What I’m curious about, in your statements, is that notion that there could be a text (poem as living organism) “in itself.” How can we read without imparting some “likeness” to the poem? (It’s like this, like that…or neti neti, not this, not that; either way in the realm, or performing the mental activity, of comparison)?
Is there language which is purely effective without being interpreted? For all my listening and feeling for affect, must I ultimately engage with the text creatively for it to have meaning at all? Re-write it myself—or riff off it—marking it up with my own pen, as I mentioned in the interview I had done?
That admission bothered me a little, when I heard it again. Why couldn’t I have just let the poem speak for itself? Taste it purely, a pure sense experience? Were my scribbles and approximations merely training wheels, as you say? Feckless jabs at comprehending a whack-a-mole language of ungraspable intimacies? (Multiple delicacies eluding prehension?)
Isn’t it precisely this singular, absolute, and irreducible quality that makes the poetry (any poetry) so generative?
Yet I think if the poem were purely mute, an obdurate turd and not a weeping stone, it would not even be alien, but truly gibberish. “Junk DNA” (or not!)
Perhaps it’s simply a matter of time; giving time. A process of relating, approximating, unfurling understanding. As Brian George indicates he wishes others will relate to his own work, the poem wants you to “live with it.”
Maybe it’s not a matter of me understanding it, but of letting it into my own biome (whatever parts of it get through the chemical gates) so that it reappears later (uncontrollably, ultimately) mingled into my native expressions. Genetic recycling. Memetic transmigration. This might be all “creativity” is…
In any event, I appreciate the reflections—even more so now than I probably could have last week. Thanks again for your generous reading and engagement.
This is beautiful, Marco. You are wonderfully receptive. What a joy to be around such a good and attentive listener. It’s amazing to me, and delightful, how you pick out relevant words, not only staying within the immediate context, or comment section, but carefully lifting details from elsewhere too, and returned, stitched lovingly into a little prose poem in its own right.
That idea of an “in itself” I agree is odd, perhaps strictly speaking is not logical or possible. In a way it’s like trying to hook around, stretching the limits of one’s spine, to stare up one’s own arse: waiting for the golden egg to come. Usually I end up squirting myself in the eye. The phrase “in itself” tries to suggest self-containment, the idea of something in its own integrity, something which has an objective life of its own before we arrive to it and observe it and engage with it.
It’s so hard to talk about such poems as those written by Jenn Zahrt! But of course that’s why we like them and find them so valuable. They hold secrets within themselves, are like codes which challenge us to solve them. One is forced, however, to use not only one’s rational mind. That leads not to deadends necessarily, but only gives parts of the puzzle. Brian George must be as fascinated by these poems as we are, because the labyrinth is in them. If you think linearly, narrative going one way, you find yourself stuck and knocking your head against a wall. One must ascend into the mind’s eye to get an overview, to find one’s way. One must use one’s own imagination, and other parts of oneself as well, which don’t yet have a name. New organs sprout into existence within oneself, ones which one feels one never had in oneself. That’s the thrill of it but also the horror. I read certain lines and looked, and a tentacle slithered out of my pant leg!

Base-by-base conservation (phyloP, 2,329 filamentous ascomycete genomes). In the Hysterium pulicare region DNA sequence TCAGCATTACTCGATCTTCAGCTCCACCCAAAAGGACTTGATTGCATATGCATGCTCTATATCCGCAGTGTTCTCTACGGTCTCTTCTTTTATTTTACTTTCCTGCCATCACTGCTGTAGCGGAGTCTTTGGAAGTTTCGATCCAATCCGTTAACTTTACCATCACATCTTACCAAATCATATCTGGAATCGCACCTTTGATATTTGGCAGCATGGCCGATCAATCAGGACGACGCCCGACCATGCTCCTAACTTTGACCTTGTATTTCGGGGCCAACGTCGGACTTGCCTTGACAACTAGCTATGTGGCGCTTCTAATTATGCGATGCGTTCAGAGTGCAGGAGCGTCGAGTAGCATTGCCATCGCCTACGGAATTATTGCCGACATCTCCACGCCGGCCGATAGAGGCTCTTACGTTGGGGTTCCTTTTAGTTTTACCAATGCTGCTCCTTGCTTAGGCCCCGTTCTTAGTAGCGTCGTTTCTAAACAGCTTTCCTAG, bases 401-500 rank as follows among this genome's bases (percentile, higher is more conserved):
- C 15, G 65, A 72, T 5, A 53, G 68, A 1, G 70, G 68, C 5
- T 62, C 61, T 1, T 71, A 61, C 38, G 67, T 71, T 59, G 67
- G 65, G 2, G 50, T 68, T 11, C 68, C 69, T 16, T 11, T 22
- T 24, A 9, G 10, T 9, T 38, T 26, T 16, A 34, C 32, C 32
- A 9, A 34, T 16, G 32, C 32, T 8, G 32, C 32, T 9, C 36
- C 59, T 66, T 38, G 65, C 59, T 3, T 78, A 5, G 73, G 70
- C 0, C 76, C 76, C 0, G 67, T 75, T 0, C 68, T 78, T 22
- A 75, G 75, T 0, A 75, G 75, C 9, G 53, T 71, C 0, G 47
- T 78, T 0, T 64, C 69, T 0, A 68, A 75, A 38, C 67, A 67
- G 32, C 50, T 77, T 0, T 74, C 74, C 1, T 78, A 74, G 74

I totally feel the same as you, Marco, with the press of time to respond. We probably should slow down and catch our breaths, and return to deeper breathing. I feel I’ve been writing too much lately. I disappeared down the rabbit hole at the end of Brian George’s “The Snare of Distance and the Sunglasses of the Seer/ Part Two”, following Jasun Horsley down into his lair. Some mind-stretching and profound words there, with little ole’ me trying my best to maintain my simple humanity and sense of humor. My head’s about to explode. I want to work on my drawings for a while, but like you, comments call out to me, and I get roped back into writing.
I feel like I want to leave more comments around here at Metapsychosis, just to show my support at the very least. I totally embrace your whole project here, my whole heart desiring so much for this to be fruitful, to exceed all expectations. It’s just beyond my humble power to sit down and give a proper response to so many riches. I wonder at the position you’re in, at the center of it all, trying to make this whole project go and to keep the pulse of life in it. It’s too much for one man. You’re out there in the field tilling it, turning over the soil, planting seeds. You must be exhausted.
I love the photo you posted at Welcome & Introductions of you, such a handsome fellow, and dear old Mooby, with the cataracts milking up like mother of pearl. “The deep intelligence of the nose” - You handle things with such loving care, Marco, even other people’s lines, keeping words and phrases in circulation, everything passed around and shared in communion like bread and water.
I feel the love at this site. You can be sure, even when I’m not leaving a comment or seem to have dropped out of existence, I’m helping nurture the ground subconsciously with my good energy.